The momentum in job creation in Bangladesh has slowed in recent years despite robust economic growth, said the World Bank yesterday.
“The country needs to proactively address the challenge, starting with the formation of a national jobs strategy to increase the pace of formal job creation, raise the quality of jobs, and connect vulnerable workers to jobs,” it said in an analysis.
The analysis was presented at a workshop at the Sonargaon hotel in Dhaka. The WB and the International Labour Organisation (ILO) jointly organised the programme in association with the planning and the labour and employment ministries.
The annual growth rate for jobs fell to 1.8 percent in 2010-15 after growing at 2.7 percent annually in 2003-10. Job growth has almost stalled in the apparel sector, according to the WB.
The lender suggested Bangladesh focus on creating more and high quality jobs in the export-oriented non-apparel sectors.
In a presentation, Thomas Farole, lead economist, and Yoonyoung Cho, senior economist of the WB, emphasised formulation of a long-term plan to create a diversified job market.
Bangladesh has experienced impressive development and labour market progress in the past decade, the economists said. Still, Bangladesh is facing daunting challenges on job creation and quality job remains a major concern, they said.
“While the gender education gap has gone down, female labour force participation remains low and has declined recently,” according to the presentation.
Speaking at the event, Rajashree Paralkar, acting country director of the WB for Bangladesh, Bhutan and Nepal, said addressing jobs requires policies that establish the macro- and microeconomic frameworks to stimulate private sector investment, promote education and skills development, and support innovation, urbanisation and mobility.
“We look forward to the development of a national jobs strategy — a comprehensive set of coordinated policy actions that are targeted explicitly towards addressing the jobs priorities.”
Shamsul Alam, a member of the planning commission, said a comprehensive policy is needed in the time of high growth and lower employment. “To generate a skilled labour force, quality education is a must.”
Prof Mustafizur Rahman, a distinguished fellow of the Centre for Policy Dialogue, said Bangladesh is the second largest apparel exporter in the world, after China. But the market share of Bangladesh in the global apparel trade is only 6 percent while that of China is more than 32 percent.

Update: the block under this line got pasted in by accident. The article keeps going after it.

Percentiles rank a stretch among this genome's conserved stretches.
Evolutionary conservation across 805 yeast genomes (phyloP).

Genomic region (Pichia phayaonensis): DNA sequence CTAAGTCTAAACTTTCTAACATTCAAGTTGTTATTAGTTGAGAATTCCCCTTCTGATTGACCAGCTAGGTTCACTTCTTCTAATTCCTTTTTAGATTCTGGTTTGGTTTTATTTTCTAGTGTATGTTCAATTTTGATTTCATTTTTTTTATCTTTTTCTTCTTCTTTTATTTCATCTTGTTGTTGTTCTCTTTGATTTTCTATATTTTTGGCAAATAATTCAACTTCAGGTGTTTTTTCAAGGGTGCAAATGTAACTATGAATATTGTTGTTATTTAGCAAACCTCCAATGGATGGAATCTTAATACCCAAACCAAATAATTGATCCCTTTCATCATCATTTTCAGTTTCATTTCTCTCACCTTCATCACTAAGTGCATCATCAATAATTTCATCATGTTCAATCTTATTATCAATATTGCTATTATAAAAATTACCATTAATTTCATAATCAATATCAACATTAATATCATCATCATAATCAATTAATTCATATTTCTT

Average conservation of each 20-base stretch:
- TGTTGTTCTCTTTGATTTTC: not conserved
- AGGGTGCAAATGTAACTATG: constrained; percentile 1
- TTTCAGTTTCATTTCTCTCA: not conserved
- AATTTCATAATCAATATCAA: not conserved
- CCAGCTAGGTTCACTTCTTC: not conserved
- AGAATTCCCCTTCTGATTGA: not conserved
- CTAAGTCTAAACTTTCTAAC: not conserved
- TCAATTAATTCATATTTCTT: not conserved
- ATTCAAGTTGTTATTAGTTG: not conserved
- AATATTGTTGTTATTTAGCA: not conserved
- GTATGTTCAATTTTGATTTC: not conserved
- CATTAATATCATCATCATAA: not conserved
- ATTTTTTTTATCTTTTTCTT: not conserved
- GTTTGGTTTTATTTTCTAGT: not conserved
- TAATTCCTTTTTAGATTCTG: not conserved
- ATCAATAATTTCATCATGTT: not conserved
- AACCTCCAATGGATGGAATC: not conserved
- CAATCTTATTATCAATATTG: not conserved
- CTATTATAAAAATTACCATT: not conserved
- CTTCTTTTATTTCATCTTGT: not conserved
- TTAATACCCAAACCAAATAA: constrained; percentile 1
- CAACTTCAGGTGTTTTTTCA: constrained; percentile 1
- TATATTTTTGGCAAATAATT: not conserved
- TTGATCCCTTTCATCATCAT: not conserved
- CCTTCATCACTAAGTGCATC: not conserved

“Vietnam and Cambodia are now overtaking us.”
The analyst said the backward and forward linkages industries in the garment sector will remain one of the major sources of employment.
“We need to introduce vocational education at school level so everyone achieves at least one skill before they leave the school,” he said.
Zahid Hussain, lead economist of the WB Bangladesh, said average monthly income has remained stagnant.
Informal employment accounts for 86 percent of total employment in Bangladesh, paid employment 39 percent and youth makes up 70 percent of the total unemployed labour force, he said.
Nomaan Majid, senior employment specialist of the ILO’s Decent Work Team in New Delhi, said there are some 11 million unemployed people in Bangladesh as per information of the ILO and the Asian Development Bank.
He said training, setting up a timeframe, and structural strategy review are needed to overcome the current situation.
“It is essential to analyse what sort of policies is required for taking the advantage of the ongoing demographic dividend. But analysing what sort of jobs can be generated through export diversification is also critical.”
Srinivas Reddy, country director of the ILO Bangladesh, Miah Abdullah Mamun, additional secretary of the labour and employment ministry, Faisal Ahmed, chief economist of Bangladesh Bank, Ahsan H Mansur, executive director of the Policy Research Institute, Nazneen Ahmed, senior research fellow of Bangladesh Institute of Development Studies, and Syed Nasim Manzur, managing director of Apex Footwear Ltd, also spoke.